A Thought | Thomas E. Kennedy
The Funeral Director’s Wife | Grace Wells
Infidelity, Almost | Edward Mc Whinney
The Revolutionary | Amy Groshek
What Walt Whitman Said | Liz Prato
A Discourse on Time | Luke Evans
Plum Island | Andrew Coburn

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What Walt Whitman Said | Liz Prato

	 It’s when no one else is looking, when they’re all shaking hands and handing out hugs and signing the guestbook, that’s when I expect you to break. On her back porch. Behind a tree. Under the leaves. But you don’t. You stand with your hands in the pockets of your new black pants, the ones I helped you buy because you didn’t know if you should wear black, if anyone really wears black to these things, and besides, it was supposed to be ninety-five degrees today and all the black pants you liked were made by expensive designers in Spain or France or Italy and seemed too hoity-toity and hip, and what you really meant was disrespectful. To her. “It’s okay,” I said. “She knew who you are.” 
	It was different with your father, you said. He had called you a fag — just once. You brought your boyfriend — long before me — to his grave, and wore jeans and a yellow V-neck sweater with no shirt underneath. You didn’t shave. The others whispered behind you, but your mother, she held your hand. “I’m glad you came,” she said. “I need you.” 
	This morning you dressed in fine black trousers and a button-down shirt and a black suit coat, even though it’s supposed to be ninety-five degrees. Your cheeks were smooth. You read a poem by Walt Whitman. It was the same poem recited at the wake of a drag queen we knew. Anita Mercedes was her name. Back then we had whispered and giggled, wondering what the hell “prevaricate” means. We decided it must be dirty and Anita would be pleased. But this morning you read Walt Whitman without cracking a smile. Without cracking at all. You looked so handsome and I felt so guilty for wanting to take you someplace private. For wanting to get rid of those fine black pants.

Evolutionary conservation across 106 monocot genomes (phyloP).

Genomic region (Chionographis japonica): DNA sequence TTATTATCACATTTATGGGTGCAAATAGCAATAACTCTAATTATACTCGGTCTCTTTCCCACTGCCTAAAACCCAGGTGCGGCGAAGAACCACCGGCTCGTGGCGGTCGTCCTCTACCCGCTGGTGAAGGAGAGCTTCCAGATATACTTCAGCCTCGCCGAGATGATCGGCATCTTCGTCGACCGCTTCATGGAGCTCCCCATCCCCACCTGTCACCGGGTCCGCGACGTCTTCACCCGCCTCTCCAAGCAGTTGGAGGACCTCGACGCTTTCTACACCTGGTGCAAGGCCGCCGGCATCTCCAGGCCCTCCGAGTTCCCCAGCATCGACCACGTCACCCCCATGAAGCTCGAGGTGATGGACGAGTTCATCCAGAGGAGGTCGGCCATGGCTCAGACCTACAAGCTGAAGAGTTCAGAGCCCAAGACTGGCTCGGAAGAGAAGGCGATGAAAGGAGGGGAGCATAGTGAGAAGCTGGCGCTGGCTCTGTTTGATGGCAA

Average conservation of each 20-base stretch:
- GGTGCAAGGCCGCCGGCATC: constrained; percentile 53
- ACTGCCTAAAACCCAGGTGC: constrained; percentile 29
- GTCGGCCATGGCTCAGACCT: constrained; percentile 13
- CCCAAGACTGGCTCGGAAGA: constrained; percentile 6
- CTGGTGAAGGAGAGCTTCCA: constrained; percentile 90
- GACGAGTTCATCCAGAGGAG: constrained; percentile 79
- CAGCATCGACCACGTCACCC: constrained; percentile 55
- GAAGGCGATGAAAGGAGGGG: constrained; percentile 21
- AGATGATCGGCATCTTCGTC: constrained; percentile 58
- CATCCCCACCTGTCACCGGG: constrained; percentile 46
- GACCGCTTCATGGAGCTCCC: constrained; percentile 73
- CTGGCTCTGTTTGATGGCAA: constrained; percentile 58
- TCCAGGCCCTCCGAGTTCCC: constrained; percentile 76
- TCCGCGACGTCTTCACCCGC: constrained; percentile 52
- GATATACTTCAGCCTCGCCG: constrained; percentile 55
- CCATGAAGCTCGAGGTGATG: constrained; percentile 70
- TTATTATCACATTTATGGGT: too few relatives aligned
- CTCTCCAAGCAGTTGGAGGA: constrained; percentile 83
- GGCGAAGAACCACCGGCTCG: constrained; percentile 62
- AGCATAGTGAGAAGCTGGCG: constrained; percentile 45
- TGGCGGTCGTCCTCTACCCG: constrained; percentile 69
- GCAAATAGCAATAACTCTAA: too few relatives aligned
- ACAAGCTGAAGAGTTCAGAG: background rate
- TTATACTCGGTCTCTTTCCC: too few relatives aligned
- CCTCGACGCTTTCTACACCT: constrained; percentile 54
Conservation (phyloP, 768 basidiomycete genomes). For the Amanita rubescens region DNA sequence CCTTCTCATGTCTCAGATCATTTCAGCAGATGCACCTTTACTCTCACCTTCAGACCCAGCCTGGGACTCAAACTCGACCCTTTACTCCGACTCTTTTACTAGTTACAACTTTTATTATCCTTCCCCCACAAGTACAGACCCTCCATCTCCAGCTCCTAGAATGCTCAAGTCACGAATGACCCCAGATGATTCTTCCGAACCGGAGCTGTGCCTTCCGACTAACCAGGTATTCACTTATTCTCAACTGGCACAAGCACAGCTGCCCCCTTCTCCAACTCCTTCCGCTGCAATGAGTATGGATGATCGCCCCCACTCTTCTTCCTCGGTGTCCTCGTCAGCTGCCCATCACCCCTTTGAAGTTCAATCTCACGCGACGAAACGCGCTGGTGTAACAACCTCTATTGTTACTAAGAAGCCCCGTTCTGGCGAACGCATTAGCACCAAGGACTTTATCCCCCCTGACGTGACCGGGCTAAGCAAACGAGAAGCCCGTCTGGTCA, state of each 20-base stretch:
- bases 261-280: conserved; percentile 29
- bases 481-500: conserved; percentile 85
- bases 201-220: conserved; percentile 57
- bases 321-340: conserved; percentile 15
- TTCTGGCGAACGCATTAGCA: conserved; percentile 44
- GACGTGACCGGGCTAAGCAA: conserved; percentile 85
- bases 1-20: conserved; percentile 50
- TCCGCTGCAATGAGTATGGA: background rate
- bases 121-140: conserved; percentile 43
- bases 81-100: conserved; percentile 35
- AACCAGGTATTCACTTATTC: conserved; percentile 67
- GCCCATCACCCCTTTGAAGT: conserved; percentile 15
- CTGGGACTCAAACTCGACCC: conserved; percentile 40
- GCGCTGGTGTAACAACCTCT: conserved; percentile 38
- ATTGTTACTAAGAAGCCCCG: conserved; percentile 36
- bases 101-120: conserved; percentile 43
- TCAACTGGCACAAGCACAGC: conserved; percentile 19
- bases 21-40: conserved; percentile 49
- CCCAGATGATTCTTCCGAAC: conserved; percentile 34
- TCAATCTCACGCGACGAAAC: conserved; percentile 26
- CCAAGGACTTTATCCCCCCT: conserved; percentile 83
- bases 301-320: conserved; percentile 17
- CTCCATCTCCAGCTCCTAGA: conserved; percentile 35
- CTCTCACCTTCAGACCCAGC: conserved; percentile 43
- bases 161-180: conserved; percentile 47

While they’re all shaking hands and handing out hugs and whispering about your friend — Is that his “friend”? — I bring a plate of strange little sandwiches out to you under the leaves. I tell you you’ve got to eat. “Get me the hell out of here,” you say.
	I drive your car, because it’s nicer than mine and it’s how we got here, from our home 300 miles away. The leather seats and the B&O speakers and the precise climate control are slick with the scent of your success. Your talent. Your art. When I drive your car, I become those things, too. I am swirled into the acrylic on your canvas. I drive you down the most normal street I’ve seen, with used car lots and convenience stores and stray dogs and a prostitute. You want a taco and I’d buy you a hundred-and-one tacos since you’ve hardly eaten in days, but you just want three. So I buy you three, and we sit in the parking lot looking out on this normal street while you eat tacos with extra sour cream. One of those trailer trucks drives by, the kind with a double-decker of cars — seven up, and seven down — and the cars are red and green and purple and blue and they’re all smashed to hell. Like a rainbow that got the shit kicked out of it. “I wonder if they were all in the same accident,” I say. 
	“That’s what I feel like,” you say. 
	Later, we go to sleep in her bed. You wouldn’t the night before, or the night before that, because it was too disrespectful, so we went to separate twin beds in your old room. There are no posters of Corvettes or Larry Byrd or Farah Fawcett on the walls, because you weren’t that kind of boy. There is Picasso and van Gogh and Matisse. But tonight, you’re too tired to sleep apart, so we lie under her sheets. You fall asleep right away. You’ve finally eaten and you’re finally asleep, and I know that it won’t happen tonight. So I sleep, too.
	You wake me in the middle of the night. “I want you to fuck me,” you say, and this is your own prevarication, so I do what you really want me to do, and I do it slowly. I cover you. The dark air waltzes through the wide open window. It brings in the leaves of your tree. Your breath is fast and your moans are deep, like you might be getting there and I want to get there with you. But this sound is something else. It’s from your chest, and your weight is breaking beneath me. I press my cheek next to yours. “I can’t stand it,” you say. So I hold your body tight, and then I tell you I love you twenty-seven times in a row.

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commentary | poetry | fiction | chicago | winter 2007   

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